Two wheels to 18

Todd Dills | April 01, 2012


A ride along with Jeff Ward Racing Supercross team transporter driver Loren Lowry

When Loren Lowry got his CDL in 1990 to haul for Washington, D.C.-area beer distributors, he couldn’t have predicted his destiny in trucking lay on the long-haul highway. It could have been more predictable, however, that his long-haul work would be as part of one of the 46-year-old’s passions from an early age. Lowry has raced off-road motorcycles “since I was 11 years old,” he says. He was on the East Coast circuit through 2001, when he began a transition from the bike seat into a more comfortable, fitting one behind the wheel of a race team transporter.

Today, he steers a 2007 Peterbilt 387 and UltraComp custom trailer as the transporter driver for the Jeff Ward Racing team, named for a seven-time season champion. “He was the man for a long time,” says Lowry of Ward. “I used to watch him a lot.”

In 2001, leading up to what would be his last pro race, Lowry was at a qualifier in New York when he met the KTM factory team manager and expressed interest in becoming a transporter driver. He drove with that team for four years, before moving to Fairmont, West Virginia, in 2006 when he took the hauling job for then L&M Racing. L&M merged with Jeff Ward’s and several other outfits last year. (Lowry is also owner and manager of a Line-X protective coatings franchise in Fairmont.)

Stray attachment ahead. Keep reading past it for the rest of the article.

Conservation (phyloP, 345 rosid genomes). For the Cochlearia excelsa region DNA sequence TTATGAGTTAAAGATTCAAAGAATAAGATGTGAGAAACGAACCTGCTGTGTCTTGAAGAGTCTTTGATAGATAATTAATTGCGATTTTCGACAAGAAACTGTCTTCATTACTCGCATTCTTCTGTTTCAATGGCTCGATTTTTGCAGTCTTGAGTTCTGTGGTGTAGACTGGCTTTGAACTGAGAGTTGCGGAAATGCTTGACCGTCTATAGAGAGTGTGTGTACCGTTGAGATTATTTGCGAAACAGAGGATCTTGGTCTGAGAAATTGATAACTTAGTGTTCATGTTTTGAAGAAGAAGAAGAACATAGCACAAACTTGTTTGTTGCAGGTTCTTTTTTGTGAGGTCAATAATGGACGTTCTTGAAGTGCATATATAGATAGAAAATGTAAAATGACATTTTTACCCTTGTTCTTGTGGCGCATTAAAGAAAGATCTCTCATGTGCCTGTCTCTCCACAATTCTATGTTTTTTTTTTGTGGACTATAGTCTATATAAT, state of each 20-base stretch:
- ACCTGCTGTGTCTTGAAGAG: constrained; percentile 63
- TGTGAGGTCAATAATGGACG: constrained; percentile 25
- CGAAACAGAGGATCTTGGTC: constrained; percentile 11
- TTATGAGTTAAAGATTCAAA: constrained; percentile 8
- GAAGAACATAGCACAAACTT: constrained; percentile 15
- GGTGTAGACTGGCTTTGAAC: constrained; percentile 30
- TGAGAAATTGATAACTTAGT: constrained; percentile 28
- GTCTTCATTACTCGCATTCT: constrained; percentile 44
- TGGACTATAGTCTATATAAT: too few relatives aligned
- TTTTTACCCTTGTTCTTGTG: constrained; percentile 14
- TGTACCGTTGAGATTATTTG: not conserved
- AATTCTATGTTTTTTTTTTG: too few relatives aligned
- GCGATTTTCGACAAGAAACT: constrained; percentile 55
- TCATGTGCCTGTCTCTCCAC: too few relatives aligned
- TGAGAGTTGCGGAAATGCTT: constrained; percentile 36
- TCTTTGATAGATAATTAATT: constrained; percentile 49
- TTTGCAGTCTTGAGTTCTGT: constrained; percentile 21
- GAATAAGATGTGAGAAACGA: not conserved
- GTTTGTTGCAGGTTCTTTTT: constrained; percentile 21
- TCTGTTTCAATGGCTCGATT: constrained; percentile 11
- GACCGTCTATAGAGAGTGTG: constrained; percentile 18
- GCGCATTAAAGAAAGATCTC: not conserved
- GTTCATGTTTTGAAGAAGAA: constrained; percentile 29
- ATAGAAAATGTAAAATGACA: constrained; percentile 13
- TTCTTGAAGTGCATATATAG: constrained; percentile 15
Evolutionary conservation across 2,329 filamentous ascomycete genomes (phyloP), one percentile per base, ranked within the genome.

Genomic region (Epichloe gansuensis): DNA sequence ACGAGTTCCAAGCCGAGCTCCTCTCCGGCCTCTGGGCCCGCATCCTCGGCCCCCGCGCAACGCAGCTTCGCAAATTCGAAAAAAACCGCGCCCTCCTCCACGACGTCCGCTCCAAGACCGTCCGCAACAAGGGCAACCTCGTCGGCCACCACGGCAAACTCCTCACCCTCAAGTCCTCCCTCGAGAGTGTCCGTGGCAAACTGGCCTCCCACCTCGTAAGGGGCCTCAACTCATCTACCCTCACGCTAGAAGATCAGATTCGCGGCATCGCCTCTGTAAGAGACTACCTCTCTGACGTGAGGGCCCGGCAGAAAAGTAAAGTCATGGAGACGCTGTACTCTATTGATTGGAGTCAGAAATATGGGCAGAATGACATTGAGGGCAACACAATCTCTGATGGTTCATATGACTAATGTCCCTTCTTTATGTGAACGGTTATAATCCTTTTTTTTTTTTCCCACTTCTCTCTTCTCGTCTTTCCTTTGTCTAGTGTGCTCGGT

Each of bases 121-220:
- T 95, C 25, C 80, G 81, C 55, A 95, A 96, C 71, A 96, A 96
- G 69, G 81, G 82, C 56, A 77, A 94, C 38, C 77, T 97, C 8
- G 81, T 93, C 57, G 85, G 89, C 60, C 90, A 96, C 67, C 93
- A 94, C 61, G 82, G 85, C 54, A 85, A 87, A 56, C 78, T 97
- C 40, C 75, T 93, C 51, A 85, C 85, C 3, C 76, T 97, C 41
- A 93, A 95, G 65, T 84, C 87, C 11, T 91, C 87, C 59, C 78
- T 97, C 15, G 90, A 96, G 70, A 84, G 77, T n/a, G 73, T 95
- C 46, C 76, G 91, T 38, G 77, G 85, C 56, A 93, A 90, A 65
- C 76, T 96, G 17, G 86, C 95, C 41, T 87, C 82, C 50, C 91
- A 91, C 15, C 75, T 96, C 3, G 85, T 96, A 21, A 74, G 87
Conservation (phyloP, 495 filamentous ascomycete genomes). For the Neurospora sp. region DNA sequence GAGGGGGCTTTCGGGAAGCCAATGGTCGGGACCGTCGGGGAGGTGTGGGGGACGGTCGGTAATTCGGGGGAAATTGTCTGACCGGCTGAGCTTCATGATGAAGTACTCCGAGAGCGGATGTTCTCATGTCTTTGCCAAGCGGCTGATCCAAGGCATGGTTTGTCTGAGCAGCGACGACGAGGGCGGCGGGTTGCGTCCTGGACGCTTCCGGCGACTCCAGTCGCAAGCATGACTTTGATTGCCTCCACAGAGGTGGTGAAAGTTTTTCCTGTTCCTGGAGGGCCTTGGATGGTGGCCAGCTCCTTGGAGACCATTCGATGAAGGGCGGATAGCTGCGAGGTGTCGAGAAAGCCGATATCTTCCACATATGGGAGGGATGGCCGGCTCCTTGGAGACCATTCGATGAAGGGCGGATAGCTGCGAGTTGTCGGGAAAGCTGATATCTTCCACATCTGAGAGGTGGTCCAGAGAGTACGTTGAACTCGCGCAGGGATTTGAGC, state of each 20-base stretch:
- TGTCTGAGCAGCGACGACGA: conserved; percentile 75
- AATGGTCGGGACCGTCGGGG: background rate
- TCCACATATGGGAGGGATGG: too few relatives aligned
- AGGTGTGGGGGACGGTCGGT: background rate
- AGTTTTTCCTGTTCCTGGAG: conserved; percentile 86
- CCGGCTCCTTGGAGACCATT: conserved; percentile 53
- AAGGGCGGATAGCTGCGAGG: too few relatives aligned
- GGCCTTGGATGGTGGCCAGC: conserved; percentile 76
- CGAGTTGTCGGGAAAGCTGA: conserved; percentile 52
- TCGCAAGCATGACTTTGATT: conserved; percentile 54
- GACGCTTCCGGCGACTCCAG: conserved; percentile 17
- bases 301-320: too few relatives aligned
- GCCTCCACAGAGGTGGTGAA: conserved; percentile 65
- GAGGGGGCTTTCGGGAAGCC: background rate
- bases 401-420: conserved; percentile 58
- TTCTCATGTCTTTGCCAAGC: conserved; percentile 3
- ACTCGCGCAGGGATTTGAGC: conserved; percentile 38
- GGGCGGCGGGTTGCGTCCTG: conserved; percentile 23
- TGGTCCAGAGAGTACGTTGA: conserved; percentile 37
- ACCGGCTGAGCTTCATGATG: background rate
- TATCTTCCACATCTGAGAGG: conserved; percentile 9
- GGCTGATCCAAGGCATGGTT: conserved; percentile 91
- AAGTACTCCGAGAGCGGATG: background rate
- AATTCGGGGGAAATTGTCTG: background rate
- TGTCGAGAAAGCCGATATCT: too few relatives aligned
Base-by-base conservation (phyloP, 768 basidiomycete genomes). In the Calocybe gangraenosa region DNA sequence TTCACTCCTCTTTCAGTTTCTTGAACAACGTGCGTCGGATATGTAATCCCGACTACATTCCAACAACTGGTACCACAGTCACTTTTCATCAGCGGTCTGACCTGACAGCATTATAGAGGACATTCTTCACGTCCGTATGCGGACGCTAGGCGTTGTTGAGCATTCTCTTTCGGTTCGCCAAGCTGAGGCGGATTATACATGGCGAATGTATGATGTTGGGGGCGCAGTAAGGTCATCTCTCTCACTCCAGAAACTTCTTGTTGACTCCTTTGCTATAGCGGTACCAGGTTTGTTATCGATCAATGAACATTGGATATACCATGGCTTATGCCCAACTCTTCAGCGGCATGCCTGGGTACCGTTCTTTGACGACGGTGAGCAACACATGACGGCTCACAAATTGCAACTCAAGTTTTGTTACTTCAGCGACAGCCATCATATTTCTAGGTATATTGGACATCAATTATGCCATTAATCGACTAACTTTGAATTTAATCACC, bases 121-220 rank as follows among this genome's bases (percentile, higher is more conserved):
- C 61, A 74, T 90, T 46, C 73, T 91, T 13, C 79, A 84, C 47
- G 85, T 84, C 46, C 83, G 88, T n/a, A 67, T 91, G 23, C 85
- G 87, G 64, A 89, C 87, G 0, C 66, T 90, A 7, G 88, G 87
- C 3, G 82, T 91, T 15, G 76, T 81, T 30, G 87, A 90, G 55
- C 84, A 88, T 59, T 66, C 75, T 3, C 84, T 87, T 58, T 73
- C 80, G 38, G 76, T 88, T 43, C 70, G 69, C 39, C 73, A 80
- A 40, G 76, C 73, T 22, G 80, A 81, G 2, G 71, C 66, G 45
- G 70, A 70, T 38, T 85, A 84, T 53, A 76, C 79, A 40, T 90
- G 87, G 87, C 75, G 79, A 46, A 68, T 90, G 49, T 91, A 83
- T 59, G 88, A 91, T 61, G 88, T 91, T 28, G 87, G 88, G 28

Lowry has witnessed spectacular national racing success with L&M, which claimed Supercross championships in both 2008 and 2009. This year, he’s hauling gear for two Supercross racers — Josh Grant and Kyle Chisholm, both new to the young team.

Lowry says he’s experienced no small dose of satisfaction from trucking the team’s equipment cross-country as a transporter. “Truck driving is one of the best jobs I’ve had,” he says. “You’re directly involved in what you’re doing. It feels like the best thing for me: All of us take pride in what we’re driving no matter what it is — we polish the wheels, wash the truck every week. There’s a lot of nice trucks in the circuit.”

Look for his rig at the truckstop, he says. “We’re normal just like any over-the-road guys at the truckstops. We know all the good restaurants.”


A week at the track

On the Supercross circuit, a trucker’s life is much like any other’s “until we get to town,” says Loren Lowry. “Then we’re getting ready for the race,” mostly at indoor or open-stadium races held on Saturdays January through May.

On arrival day, which could range from Sunday to Thursday, team transporter drivers are often responsible for at-track duties:

• Cleaning the truck, inside and out.

• Cooking, once the mechanics fly in on Thursday to build the competing bike. “These trucks carry supplies for everything to build bikes from the frame up,” says Lowry.

• Building. “I’ve helped build bikes,” says Lowry. “We pull them all the way down and put them back together. That way you’re going through everything and replacing parts as needed.”